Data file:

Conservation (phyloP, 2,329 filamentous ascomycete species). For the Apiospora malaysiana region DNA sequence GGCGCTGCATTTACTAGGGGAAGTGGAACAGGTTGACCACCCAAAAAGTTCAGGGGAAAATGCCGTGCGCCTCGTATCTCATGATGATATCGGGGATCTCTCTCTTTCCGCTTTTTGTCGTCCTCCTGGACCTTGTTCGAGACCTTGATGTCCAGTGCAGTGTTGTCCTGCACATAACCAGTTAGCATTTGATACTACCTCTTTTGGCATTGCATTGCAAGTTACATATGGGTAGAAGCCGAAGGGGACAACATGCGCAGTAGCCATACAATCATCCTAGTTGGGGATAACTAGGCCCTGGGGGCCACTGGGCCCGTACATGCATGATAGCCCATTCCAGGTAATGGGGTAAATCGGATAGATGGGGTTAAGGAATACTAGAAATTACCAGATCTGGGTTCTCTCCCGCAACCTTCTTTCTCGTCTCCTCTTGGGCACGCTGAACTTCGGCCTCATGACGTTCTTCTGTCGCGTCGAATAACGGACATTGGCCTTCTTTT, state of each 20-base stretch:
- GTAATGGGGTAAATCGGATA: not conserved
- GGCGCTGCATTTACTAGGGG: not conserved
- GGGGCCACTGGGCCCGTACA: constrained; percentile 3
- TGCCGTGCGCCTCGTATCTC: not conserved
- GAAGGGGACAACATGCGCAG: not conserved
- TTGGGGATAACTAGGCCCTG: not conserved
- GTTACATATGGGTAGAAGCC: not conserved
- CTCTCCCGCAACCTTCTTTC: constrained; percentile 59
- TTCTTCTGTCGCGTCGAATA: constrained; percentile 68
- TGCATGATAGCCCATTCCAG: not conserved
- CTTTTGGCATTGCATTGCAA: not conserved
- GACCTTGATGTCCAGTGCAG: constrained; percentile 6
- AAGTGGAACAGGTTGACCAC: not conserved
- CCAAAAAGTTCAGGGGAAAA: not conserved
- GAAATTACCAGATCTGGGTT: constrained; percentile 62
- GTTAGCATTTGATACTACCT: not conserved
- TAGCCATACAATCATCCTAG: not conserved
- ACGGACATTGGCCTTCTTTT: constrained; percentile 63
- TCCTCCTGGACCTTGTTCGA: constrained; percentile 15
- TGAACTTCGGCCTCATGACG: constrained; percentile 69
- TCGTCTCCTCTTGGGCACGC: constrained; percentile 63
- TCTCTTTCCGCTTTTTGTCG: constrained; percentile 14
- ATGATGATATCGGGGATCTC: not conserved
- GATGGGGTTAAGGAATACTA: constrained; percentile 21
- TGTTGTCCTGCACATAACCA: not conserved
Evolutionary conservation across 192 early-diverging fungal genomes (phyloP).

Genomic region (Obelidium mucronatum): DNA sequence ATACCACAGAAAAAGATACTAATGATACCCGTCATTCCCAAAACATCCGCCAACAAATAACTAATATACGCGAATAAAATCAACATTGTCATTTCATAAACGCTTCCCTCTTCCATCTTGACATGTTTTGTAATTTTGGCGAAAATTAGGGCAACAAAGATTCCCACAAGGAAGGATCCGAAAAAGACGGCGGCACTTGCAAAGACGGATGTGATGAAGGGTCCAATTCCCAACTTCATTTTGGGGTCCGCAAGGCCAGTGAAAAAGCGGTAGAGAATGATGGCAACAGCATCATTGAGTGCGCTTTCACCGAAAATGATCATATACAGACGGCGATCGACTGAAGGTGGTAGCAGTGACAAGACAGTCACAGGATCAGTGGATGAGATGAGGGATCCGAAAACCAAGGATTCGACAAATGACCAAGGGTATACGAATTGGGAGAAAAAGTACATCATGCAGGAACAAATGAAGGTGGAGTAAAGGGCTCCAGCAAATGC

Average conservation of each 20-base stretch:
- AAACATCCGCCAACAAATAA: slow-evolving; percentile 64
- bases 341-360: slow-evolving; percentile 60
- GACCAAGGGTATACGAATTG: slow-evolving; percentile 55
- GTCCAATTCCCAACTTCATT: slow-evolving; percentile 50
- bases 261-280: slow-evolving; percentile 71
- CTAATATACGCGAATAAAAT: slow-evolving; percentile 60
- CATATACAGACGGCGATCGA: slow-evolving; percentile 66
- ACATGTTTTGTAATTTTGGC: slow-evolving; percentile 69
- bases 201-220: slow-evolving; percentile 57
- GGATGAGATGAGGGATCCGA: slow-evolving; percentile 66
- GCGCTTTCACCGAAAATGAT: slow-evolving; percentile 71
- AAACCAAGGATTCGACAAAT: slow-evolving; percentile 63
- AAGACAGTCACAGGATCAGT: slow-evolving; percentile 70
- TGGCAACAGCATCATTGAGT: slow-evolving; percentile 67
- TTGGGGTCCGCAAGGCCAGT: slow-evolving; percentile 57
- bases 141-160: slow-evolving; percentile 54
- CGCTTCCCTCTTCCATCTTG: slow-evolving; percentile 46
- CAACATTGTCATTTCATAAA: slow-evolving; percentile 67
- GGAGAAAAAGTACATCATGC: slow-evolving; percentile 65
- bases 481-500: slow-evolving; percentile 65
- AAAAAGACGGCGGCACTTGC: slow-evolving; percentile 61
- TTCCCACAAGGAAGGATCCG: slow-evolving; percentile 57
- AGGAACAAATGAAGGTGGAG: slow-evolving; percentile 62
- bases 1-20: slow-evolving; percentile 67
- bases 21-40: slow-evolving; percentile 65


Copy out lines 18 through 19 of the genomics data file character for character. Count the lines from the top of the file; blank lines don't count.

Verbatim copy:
- TAGCCATACAATCATCCTAG: not conserved
- ACGGACATTGGCCTTCTTTT: constrained; percentile 63